Note on rgrep/powershell/find topic from last night's meeting.

Brian Sturgill brian.sturgill at
Thu Jan 13 10:40:37 MST 2022

I ran the "find +" version on the same tree and results are almost exactly
that of the xargs version (but easier to type):

Here's a summary of what's gone on so far:
I ran these commands on the same set of 6+GB of ebooks.

Commands benchmarked:
"rgrep": grep -r notLklyToBeFnd .
"find" find . -type f -exec grep notLklyToBeFnd {} \;
"pwsh": Get-ChildItem -Path "." -Recurse | Select-String -Pattern
"notLklyToBeFnd" -CaseSensitive
"findxargs": find . -type f | xargs -d \\n grep notLklyToBeFnd^C
"findplus": find . -type f -exec grep notLklyToBeFnd {} +

All times are in seconds.

Linux machine, using bash and pwsh (cross-platform version of Microsoft
"rgrep"       3.1
"find"        5.5
"pwsh"       90
"findxargs"   3.2
"findplus"    3.2

Windows machine using cross-platform PowerShell and bash in WSL 2.0):
"rgrep"       4.6
"find"       50
"pwsh"       84
"findxargs"   4.8
"findplus"    4.7

I also tried "pwsh" in the older Windows/only variant of Powershell where
"pwsh" took about 120 seconds.

On Wed, Jan 12, 2022 at 9:34 PM alan schmitz <alan.schmitz88 at>

> That is excellent, thank you for that!
> On Wed, Jan 12, 2022, 9:22 PM Bob Proulx <bob at> wrote:
>> alan schmitz wrote:
>> > That is great info, thank you!  One test I ran a long time ago wrt find
>> is
>> > the difference between:
>> > find . -type f -exec grep notLklyToBeFnd {} \;
>> > vs.
>> > find . -type f | xargs grep notLklyToBeFnd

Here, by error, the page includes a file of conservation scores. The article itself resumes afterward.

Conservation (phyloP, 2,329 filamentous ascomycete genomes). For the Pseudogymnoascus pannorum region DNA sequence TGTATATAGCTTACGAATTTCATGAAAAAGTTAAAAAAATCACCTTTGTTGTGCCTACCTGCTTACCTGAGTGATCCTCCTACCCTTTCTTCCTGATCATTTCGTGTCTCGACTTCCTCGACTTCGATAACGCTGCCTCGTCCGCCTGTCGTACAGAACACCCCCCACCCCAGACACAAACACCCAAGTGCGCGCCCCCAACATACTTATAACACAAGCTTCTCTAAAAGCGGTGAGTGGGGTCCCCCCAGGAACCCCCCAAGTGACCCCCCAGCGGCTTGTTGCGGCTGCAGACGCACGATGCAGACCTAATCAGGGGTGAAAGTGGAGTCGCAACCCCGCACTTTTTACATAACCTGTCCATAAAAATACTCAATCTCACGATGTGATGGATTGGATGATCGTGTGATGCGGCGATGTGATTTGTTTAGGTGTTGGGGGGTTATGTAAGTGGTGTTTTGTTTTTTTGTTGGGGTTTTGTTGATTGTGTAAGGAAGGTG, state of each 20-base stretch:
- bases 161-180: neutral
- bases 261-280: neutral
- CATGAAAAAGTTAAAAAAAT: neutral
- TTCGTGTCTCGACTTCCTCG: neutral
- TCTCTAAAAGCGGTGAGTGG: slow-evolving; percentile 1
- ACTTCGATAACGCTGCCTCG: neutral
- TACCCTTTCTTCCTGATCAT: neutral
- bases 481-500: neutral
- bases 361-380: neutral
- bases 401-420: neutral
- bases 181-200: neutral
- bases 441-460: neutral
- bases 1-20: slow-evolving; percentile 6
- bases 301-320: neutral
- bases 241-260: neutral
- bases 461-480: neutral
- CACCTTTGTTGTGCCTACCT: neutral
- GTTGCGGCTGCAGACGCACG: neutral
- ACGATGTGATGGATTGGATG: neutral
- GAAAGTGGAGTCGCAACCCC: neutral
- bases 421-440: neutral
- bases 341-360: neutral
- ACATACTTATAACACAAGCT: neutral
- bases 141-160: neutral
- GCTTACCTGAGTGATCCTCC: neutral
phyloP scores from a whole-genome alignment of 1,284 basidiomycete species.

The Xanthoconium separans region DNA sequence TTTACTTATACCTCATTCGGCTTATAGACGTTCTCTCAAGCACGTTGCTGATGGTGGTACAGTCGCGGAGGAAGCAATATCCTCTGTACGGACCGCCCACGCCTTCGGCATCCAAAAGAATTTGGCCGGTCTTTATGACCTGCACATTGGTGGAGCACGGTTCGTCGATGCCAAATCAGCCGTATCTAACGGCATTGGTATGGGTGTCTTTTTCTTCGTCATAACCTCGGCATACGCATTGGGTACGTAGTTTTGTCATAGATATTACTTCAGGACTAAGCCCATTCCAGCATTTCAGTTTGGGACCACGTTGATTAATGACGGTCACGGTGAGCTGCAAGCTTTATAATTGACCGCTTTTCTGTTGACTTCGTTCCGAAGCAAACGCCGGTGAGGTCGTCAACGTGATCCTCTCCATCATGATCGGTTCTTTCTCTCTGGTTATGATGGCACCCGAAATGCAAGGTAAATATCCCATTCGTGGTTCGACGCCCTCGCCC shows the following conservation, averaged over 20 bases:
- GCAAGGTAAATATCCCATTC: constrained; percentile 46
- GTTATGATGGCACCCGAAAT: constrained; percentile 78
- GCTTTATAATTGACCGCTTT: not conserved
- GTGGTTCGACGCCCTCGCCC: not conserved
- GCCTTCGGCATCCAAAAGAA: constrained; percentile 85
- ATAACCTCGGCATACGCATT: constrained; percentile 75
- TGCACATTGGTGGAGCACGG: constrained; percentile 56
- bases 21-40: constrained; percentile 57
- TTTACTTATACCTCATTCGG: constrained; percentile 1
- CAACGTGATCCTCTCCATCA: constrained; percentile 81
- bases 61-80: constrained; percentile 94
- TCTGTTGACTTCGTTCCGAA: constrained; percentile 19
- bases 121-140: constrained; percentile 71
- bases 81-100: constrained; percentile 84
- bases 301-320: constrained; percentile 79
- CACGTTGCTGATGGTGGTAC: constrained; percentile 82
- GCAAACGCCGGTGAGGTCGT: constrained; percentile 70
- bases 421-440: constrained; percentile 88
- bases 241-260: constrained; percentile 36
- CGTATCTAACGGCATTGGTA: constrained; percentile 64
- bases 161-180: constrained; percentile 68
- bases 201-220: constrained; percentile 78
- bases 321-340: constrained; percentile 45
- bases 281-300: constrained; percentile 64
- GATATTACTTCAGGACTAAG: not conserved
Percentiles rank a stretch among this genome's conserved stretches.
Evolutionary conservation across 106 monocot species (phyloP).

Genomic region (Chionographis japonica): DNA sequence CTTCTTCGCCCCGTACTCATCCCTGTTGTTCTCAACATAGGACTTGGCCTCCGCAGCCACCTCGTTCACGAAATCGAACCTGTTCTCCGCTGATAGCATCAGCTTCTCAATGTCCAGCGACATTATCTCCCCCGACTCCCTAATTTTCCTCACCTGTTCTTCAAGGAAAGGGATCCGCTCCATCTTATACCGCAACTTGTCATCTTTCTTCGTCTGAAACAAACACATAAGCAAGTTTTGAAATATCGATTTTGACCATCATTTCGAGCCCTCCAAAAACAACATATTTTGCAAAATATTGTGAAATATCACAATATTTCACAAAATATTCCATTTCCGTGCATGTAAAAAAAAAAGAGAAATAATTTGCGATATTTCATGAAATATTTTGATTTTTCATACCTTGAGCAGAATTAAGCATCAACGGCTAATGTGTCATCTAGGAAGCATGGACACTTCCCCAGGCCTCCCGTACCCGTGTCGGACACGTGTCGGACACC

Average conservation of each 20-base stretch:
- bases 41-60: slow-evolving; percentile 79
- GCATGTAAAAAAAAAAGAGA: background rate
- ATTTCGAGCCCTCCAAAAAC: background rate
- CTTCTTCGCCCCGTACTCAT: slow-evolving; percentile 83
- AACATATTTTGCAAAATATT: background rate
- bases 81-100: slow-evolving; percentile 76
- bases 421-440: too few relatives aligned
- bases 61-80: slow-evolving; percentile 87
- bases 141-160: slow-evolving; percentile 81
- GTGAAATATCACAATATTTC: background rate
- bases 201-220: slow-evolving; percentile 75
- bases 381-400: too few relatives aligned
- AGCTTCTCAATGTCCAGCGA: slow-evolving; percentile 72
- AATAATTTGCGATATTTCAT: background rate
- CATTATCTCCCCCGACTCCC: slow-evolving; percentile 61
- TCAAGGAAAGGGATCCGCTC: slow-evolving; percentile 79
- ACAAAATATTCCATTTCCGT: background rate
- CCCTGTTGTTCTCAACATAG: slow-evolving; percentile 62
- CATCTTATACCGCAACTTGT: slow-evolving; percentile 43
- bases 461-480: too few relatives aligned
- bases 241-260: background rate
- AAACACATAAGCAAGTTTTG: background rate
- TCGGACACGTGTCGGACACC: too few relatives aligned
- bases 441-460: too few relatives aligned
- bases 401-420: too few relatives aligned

>> >
>> > I'm not sure if it holds today, but when I ran it back then the xargs
>> > version was much faster than the -exec.  Of course that was a very long
>> > time ago.
>> In the above find since \; is used it means that it will repeatedly
>> execute grep once per file.  Conceptually it is similar to this with
>> lots of grep invocations.
>>     for file in $(find . -type f -print); do
>>         grep $file
>>     done
>> But the xargs will spool up as many files as possible for one grep.
>> The file I/O is the same but the process fork() & exec() is reduced to
>> the minimum for the xargs case.  But there is that pipe where file
>> names are passed as character I/O from process to process.
>> Conceptually somewhat similar to this.
>>     grep PATTERN $(find . -type f -print | while IFS= read -r file; do
>> echo $file; done)
>> That's why it is better to use + instead of \; as + invokes grep just
>> once with as many args as possible.  It's doing exactly what xargs did
>> but doing it completely internal to find.  Which saves not only the
>> process creation time but also the pipe I/O writing from find into the
>> pipe and reading from the pipe by xargs.  Since it is all in find now
>> that character I/O between processes is no longer needed.
>>     find . -type f -exec grep PATTERN {} +
>> Conceptually it is similar to this following, but avoiding all
>> problems of file whitespace and special characters.
>>     grep PATTERN $(find . -type f -print)
>> Why isn't + as well known as \; is?  Because + is *new* in the grand
>> scheme of things.  It was introduced in 2005.  Or as I say, just the
>> other day!  So if you learned how to use find before 2005 you learned
>> the \; syntax.  But it's been 17 years now and -exec ... {} + is a
>> POSIX standard that all finds must implement.  Most people entering
>> the work force today never learned the old syntax.
>> I will end with repeating the current best practice.
>>     find . -type f -exec grep PATTERN {} +
>> Bob

Brian Sturgill
President and CTO
Ataman Software, Inc.
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